The Comics Journal has an extensive piece up by Robert Steibel in which he looks at two pages of original art from Fantastic Four #61 and argues exhaustively, passionately, and convincingly that Jack Kirby was responsible for most of the ideas and plot. There’s a divisive and extended back and forth in comments as well.
Here’s the two pages.
Those images are a lot of fun to look at; as with any art by Kirby, there’s a lot of energy, and it kind of only improves things that you can’t really figure out what’s going on in the draft form. Andrei Molotiu has talked about how Kirby can be viewed as an abstract artist, and I think that makes sense especially in these original pages. You can even see Kirby almost working to turn his characters into abstraction, with all the smoke and mist and debris and Kirby krackle covering everything, turning individuals into forms. Reed opening that negative zone is almost a way to breach the wall between form and nothing, with Kirby and everyone else rooting for the gloriously meaningless nothing.
And everyone is rooting for the nothing over the narrative because the narrative is incredibly stupid. Steibel talks about how “wonderfully creative” it is to have the Sandman freezing and turning into chemicals etc. etc. — but come on. It’s not “wonderfully creative” unless you’re standards for wonderfully creative are amazingly lax. I mean, just to stick with work for children, is the writing and plotting wonderfully creative by the standards of this?
Or, if you want to compare fight sequences, with this?
All of those have wit and grace; the action mischievously escalates (in Nemo and Asterix) or ping pongs elegantly back and forth (in the Princess Bride). There are beats and timing built into the development, like that lovely moment where Asterix freezes and looks at something off panel before the crazed descent begins. There are winking hidden easter eggs, as when the tiny horse bucks in time to the giant bed in the Nemo page. There’s a use of visual action and dialogue to create characterization all through the Princess Bride. In comparison,the Kirby pages are just ponderous blaring; people screaming about how they’re trying really hard and are going to do something spectacular, over and over. There’s a super battle and yelling and things flying around, but there’s not any particular wit or style or even through line to the narrative. There’s just fight, setback, solution to setback, more chaos. It’s puerile, and mostly unreadable, even for two pages, even when you’re just looking at notes and don’t have to drag yourself through all the speech bubbles.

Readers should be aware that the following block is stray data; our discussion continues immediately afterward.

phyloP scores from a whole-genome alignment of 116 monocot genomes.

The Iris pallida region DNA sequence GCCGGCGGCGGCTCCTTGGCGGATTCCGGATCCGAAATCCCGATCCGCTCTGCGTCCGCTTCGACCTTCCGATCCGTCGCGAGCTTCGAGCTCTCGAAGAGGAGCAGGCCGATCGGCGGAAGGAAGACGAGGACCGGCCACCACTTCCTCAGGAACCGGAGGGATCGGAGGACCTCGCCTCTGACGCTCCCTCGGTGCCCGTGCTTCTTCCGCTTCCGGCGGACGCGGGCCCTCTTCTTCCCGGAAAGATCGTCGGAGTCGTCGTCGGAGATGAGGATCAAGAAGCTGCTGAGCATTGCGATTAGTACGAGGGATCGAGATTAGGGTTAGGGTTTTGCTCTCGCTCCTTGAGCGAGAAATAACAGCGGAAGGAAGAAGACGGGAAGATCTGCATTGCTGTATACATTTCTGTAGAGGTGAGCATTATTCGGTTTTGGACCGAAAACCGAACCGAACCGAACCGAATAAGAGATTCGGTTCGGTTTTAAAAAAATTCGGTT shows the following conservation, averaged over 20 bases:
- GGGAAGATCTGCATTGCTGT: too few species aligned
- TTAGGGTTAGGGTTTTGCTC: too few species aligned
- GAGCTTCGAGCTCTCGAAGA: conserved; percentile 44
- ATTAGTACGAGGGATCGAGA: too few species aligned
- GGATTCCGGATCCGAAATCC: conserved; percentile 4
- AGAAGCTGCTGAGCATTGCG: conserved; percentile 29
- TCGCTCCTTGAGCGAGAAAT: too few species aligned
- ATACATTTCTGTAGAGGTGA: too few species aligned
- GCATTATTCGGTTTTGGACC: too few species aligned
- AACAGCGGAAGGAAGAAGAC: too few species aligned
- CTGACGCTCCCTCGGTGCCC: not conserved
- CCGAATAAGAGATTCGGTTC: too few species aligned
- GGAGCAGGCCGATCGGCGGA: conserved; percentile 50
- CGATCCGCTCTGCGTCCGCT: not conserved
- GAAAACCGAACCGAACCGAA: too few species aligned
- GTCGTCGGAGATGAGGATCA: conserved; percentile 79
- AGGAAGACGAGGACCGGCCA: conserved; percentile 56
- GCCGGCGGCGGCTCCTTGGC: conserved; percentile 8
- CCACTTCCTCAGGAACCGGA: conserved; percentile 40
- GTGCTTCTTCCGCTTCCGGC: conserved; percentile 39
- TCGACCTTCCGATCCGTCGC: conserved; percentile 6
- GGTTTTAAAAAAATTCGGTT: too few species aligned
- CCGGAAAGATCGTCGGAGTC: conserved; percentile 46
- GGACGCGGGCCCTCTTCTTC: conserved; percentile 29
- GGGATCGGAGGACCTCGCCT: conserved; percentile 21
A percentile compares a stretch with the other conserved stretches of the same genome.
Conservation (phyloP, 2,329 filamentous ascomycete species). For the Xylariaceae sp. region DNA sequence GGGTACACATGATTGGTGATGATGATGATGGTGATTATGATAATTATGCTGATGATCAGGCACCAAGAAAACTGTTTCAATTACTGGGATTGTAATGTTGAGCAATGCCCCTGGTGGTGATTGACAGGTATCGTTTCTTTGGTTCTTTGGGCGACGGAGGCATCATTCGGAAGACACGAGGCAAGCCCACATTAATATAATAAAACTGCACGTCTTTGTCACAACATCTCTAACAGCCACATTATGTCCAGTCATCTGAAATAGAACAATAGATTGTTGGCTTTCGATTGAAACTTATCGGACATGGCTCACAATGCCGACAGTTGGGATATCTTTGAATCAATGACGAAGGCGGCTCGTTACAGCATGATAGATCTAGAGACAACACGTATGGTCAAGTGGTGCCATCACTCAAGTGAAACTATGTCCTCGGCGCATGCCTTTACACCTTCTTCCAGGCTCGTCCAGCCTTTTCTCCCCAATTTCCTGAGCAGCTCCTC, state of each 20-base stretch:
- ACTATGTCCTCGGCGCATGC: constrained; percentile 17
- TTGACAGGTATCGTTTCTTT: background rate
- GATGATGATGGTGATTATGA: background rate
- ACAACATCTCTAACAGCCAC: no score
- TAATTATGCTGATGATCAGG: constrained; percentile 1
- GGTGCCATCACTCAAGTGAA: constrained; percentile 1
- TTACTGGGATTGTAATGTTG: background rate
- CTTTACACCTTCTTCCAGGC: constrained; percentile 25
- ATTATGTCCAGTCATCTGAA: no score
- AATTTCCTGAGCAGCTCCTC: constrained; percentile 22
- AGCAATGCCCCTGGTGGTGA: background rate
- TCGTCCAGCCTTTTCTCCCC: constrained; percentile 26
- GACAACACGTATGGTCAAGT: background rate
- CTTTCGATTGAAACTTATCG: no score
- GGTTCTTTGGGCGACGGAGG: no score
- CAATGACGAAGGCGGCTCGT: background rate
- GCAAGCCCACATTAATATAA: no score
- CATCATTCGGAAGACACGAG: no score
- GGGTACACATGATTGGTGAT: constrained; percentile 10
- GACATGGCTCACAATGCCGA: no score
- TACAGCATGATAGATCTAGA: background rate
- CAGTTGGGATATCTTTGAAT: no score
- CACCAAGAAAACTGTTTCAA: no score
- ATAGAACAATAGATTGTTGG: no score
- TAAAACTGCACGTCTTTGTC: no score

And yet, people are angrily, violently arguing over decades about who wrote this. Steibel thinks he’s doing Jack Kirby some sort of favor by declaring that the credit for the writing should virtually all go to Kirby. He even lists all the story elements/ideas to show that most of them belonged to Kirby — inadvertently demonstrating that the narrative is basically just a series of stuff happening without any real coherence or guiding vision. And, yes, okay, Steibel convinced me — Kirby is responsible for this incredibly stupid story as well as for the bizarre and interesting art.
Maybe, possibly, the reason that the Marvel method worked, the reason that the artist could make the story and Lee could just bubble it in, the reason that there’s so much uncertainty about who did what, is because the attention to story-telling and narrative was, on everybody’s part, incredibly half-assed. The only interesting thing in those comics is Kirby’s drawing, and they are most interesting, I am convinced, when you see them as formal exercises rather than as narrative.The death match over whether Lee wrote the thing or Kirby wrote the thing — it’s like arguing over who’s responsible for composing a spam email. It just always amazes me that anyone can manage to make themselves care.